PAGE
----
Stressed Out? Turn It to Your Advantage
Stress has gotten a bad rap. Everywhere you look, there are self-help books, articles, and gurus offering tips for reducing your stress levels. While it’s true that intense, prolonged periods of stress can have a negative impact on one’s health and well-being, moderate amounts can provide a variety of benefits. Researchers have found that our response to stress is determined, in part, by our mindset. If you believe that stress is something negative, you will be more likely to experience its detrimental effects. However, if you perceive it as facilitative rather than debilitative, it can help you achieve great things. Here are some ways that you can use stress to your benefit.
Rather than thinking of stress as something to be avoided at all costs, think of it as a motivator. Use that anxious energy to fuel your determination, get things done, and try new solutions. The closer you come to a deadline, the more likely you’ll be to work on that project; make the most of it by embracing the rush.
Stress also helps us determine what’s most important. If you’re feeling stressed out about something, chances are, you need to give it more attention.
Stress isn’t just a motivator, it can also help us to perform better. It releases the hormone epinephrine, which can improve our focus and stamina. It can even increase our ability to learn new tasks and recall information. Humans have evolved to be most alert while worried; you may just do some of your best work under pressure.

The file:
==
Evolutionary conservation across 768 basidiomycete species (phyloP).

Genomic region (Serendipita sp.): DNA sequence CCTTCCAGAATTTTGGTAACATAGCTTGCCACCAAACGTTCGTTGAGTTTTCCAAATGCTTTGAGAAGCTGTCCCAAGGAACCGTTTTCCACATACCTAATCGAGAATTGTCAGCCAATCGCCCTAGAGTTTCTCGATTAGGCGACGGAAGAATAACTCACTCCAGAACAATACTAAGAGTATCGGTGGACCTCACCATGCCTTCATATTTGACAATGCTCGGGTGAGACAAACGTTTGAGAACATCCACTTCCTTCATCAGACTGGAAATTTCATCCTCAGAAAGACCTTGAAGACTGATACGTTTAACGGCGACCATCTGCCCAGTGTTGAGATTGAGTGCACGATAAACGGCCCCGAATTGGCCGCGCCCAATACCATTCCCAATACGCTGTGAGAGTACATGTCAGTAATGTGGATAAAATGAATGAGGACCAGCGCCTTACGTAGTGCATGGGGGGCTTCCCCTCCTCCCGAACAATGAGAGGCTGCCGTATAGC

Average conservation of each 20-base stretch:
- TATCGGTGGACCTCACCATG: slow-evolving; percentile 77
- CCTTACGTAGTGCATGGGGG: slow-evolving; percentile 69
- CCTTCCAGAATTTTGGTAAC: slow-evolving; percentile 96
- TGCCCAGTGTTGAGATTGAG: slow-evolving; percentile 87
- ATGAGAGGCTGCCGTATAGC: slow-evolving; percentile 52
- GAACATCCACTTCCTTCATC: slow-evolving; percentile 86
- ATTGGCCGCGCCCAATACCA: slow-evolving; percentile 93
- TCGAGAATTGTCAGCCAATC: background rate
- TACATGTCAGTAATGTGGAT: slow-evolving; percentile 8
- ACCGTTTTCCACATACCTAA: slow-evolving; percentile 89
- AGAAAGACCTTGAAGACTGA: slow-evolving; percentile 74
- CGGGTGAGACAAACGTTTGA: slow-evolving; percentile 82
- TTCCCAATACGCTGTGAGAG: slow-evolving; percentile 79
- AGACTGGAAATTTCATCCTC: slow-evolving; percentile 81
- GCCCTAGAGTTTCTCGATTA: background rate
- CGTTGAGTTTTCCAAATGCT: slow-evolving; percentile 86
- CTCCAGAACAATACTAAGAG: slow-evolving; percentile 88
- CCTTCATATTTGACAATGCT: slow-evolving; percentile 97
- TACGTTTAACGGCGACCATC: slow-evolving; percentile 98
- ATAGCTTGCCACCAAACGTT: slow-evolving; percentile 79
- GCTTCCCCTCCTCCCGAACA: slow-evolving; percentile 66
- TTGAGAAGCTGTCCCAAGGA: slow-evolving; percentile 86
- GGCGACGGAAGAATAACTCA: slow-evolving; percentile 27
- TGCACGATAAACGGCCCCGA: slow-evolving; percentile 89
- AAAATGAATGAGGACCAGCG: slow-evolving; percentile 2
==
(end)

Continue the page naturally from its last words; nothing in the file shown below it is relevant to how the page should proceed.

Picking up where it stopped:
Stress encourages us to set aside our differences and do whatever it takes to accomplish our goals. If you’re feeling stressed, it may be a good time to reach out and collaborate with colleagues. With the added focus and motivation, you could come up with some outside-the-box ideas.
Pitfalls to Avoid
Despite the benefits listed above, stress brings with it some traps that are easy to fall into. Stress is only helpful in moderation, so be careful to keep it from getting out of hand. Start by taking care of yourself. Remember to eat regular meals and get a full night’s sleep (sleep plays an important role in our ability to regulate stress). If you have destructive coping habits, like overeating or drinking too much, these will only make you feel worse. Instead, unwind with a warm bath or a few minutes of meditation. Write a to-do list each day to better understand where you need to direct your focus.
Although too much stress can be a problem, a moderate amount can be healthy and motivating. If you learn to embrace the rush, the stress you feel can propel you to new heights and help you achieve more than you thought possible.